Director: Edmund Goulding
Producer: George Jessel
Screenwriter: Jules Furthman
Cinematographer: Lee Garmes
Music: Cyril J. Mockridge
Studio: 20th Century Fox 1947
Main Acting: Tyrone Power and Coleen Gray
To kick off the final ten film noirs of the countdown, here are my top ten reasons (in no particular order) why Nightmare Alley deserves the #10 spot.
10. Back when I discussed the I Walk Alone selection, I made the statement that Mike Mazurki was my favorite peripheral noir character who would resurface throughout the genre. Born in what is now the Ukraine, Mike made a habit of appearing in wonderful little roles throughout the classic era. His filmography boasts such impressive turns as Murder My Sweet, Dark City, The Shanghai Gesture, Night And The City, the above mentioned I Walk Alone, and finally, Nightmare Alley. His role as Bruno the strongman is perhaps his best in noir or at least the equal of his work as Moose Malloy and The Strangler.
9. In a perfect world, every journeyman director will eventually contribute a classic film to an unsuspecting public. Either due to some momentarily crazed inspiration that had once gone missing, or finally because some producer or studio felt it necessary to hand over a worthwhile property. In 1947, Edmund Goulding finally achieved this glorious distinction by directing Nightmare Alley. You can all scream Grand Hotel, Dark Victory, and Razor’s Edge as loud as possible, but for me this film is where immortality for this particular filmmaker truly rests.
8. In one of the most effective noir studies of the darkness lurking within us all, Stanton is not worried or concerned with stepping over anyone to achieve his ambitious goals. Swindling suffering customers, seducing women that could get him ahead, and leaving behind friends and acquaintances who become worthless to his desired destination are effectively surveyed. A world where the upcoming road is all that matters and running over hapless pedestrians is a necessity. A fill-in for the seediness of the entertainment industry where souls inevitably get chewed up and spit out when their usefulness has expired. Nightmare Alley hits its thematic concerns as effectively as any classic noir ever made.
7. A longtime professional cinematographer contributes sterling photography to enhance the overall worth of Nightmare Alley. Lee Garmes is a name that does not automatically pop out when I think of the greats of that era. Yet watch the sequence 20 minutes into the movie as Stanton walks through a darkened closed for business carnival to visit Charlie and borrow a quart of alcohol. As he makes his trek through the fog and cricket soundtracked area, we see the visual splendor that noir can provide us. The shadows of the trees reflecting off the vehicles is magnificent. We know what genre we have been dropped into, and we are thankful.
6. Similar to Dick Powell, Tyrone Power was basically typecast for a different kind of film throughout his career. Usually found in a swashbuckler role or as a romantic lead, he desperately wanted the role of Stanton. Legend has it that he fought tooth and nail to get Nightmare Alley made with him as the lead. Twentieth Century Fox studio head Darryl Zanuck was not particularly keen on Powers taking such a dark turn in his mostly levity-packed career. Thankfully, the actor’s perseverance paid off and the film was made with an A budget. Noir can claim another worthwhile addition in the canon.
5. Great lines of dialogue are included in a script that is grade A material. Jules Furthman contributes a stupendous screenplay taken from the novel of the same name written by William Lindsay Gresham. “There is only one thing this stuff will make you forget. How to forget.” Like any good film noir, the words are filled with symbolic potency that always contain additional meaning. “How can a guy sink so low … He reached too high.” The sentiment that every boy has a dog also makes one realize that every boy can also become the geek.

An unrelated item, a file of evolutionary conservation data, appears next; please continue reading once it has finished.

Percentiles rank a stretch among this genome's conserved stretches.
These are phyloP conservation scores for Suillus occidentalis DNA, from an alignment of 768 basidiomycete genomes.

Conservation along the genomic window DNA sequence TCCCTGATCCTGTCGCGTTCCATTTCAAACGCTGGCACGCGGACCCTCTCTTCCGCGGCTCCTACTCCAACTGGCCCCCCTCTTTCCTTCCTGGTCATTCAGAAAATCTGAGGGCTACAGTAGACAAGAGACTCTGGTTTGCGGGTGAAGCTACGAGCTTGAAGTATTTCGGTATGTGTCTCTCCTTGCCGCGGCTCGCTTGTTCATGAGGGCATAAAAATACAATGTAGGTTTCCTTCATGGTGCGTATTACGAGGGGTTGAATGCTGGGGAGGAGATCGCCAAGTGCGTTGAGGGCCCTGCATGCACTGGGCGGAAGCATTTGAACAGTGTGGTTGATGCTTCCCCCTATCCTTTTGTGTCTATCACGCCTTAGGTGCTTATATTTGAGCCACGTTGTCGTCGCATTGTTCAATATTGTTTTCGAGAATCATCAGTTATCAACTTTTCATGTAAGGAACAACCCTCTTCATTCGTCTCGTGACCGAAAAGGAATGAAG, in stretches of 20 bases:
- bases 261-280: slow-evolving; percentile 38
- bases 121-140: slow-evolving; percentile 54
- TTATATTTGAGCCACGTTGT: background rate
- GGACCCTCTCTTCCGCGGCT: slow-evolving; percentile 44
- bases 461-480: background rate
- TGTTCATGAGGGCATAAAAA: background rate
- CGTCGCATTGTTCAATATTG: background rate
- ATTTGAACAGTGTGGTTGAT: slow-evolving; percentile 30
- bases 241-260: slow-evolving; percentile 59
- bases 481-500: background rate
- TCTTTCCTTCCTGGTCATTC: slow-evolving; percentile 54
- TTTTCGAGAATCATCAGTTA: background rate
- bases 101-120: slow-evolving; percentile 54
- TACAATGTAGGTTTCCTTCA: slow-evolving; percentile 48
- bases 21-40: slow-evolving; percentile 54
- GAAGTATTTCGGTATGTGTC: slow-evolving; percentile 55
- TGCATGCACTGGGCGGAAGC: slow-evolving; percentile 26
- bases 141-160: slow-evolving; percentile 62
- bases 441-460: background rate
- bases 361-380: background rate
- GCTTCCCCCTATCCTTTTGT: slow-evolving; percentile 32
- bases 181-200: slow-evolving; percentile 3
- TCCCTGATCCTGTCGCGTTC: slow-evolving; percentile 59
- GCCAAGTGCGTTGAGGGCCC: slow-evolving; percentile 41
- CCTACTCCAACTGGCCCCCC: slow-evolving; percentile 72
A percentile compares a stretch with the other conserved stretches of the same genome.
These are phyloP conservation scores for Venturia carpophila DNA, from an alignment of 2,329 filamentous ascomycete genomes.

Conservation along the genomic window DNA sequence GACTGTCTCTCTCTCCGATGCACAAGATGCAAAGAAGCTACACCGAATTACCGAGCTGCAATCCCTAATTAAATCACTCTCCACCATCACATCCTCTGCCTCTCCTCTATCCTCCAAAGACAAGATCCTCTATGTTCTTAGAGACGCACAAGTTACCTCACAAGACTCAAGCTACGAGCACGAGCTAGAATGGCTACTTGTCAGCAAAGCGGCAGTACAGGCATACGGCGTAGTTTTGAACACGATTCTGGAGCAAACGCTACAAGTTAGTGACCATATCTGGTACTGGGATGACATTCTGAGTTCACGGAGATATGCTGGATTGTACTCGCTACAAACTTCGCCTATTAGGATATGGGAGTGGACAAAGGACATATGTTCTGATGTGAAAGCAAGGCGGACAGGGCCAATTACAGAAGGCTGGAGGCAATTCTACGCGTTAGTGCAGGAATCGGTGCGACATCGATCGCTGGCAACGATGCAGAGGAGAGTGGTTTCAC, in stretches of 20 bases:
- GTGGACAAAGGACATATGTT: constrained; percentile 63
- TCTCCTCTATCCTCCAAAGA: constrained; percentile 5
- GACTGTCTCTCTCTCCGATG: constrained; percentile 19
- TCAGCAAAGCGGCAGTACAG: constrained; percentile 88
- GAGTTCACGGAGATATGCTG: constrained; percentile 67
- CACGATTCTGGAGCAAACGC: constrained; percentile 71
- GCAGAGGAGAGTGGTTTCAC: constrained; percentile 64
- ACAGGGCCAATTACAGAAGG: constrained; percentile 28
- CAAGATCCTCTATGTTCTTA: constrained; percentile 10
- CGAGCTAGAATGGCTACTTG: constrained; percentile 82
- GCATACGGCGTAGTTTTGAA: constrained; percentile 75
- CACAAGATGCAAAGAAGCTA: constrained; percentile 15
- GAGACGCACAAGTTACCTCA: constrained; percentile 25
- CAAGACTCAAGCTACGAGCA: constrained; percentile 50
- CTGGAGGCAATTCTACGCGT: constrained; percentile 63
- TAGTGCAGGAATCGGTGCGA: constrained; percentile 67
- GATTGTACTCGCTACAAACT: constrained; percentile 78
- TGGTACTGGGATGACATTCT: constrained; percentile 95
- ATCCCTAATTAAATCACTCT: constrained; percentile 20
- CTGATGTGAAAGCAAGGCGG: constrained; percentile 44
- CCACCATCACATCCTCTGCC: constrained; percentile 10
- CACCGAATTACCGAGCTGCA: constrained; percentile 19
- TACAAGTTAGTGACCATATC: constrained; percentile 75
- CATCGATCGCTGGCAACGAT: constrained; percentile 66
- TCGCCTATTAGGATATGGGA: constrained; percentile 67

4. Watching how things can change quickly in our tumultuous world leads to the realization that the last sentence of selection five is the aching broken heart of the movie. Just like success is possible for everyone, the chances of ending up like the unfortunate geek are also true. Reminiscent of Kafka’s The Hunger Artist, the geek is one who has slowly stopped being essential and instead wilts away into obscurity in his lonely cage for everyone to forget. An important lesson for those who exploit others for their own benefits and welfare. Nightmare Alley is profound in its dark message.
3. Predictably, this was a box office failure on release. The fact that we all can watch it on DVD is probably due to the fact that Nightmare Alley became categorized as film noir when the term became more widely used after a time. Finally released in 2005 as part of the Fox Film Noir Set, it supposedly went through many legal loopholes before seeing the light of day. Would Nightmare Alley be so easily available for purchase without the loyal and growing fanbase of film noir? Thankfully, it has been rescued from obscurity to take its place at the pinnacle of the movement.
2. A classic story of the rise and fall of an individual in Nightmare Alley is brilliantly conveyed with no punches pulled. Perhaps my main love of this Goulding film is that there is no place for sentimentality or compromise. Every sordid deed is expressed and conveyed properly. The talent involved was cognizant of the fact that real life should not be glossed over with the typical Hollywood approach. A downbeat examination of human flaws and consequences is rendered just right. It’s very ambitious and filled with an almost modern intensity that traverses over much ground without losing its clinical focus on the evil that men do.
1. Because my subjective opinion deems it so!!! Also, because it’s imperative that this film grow in stature as one of the best American films of the 40s period.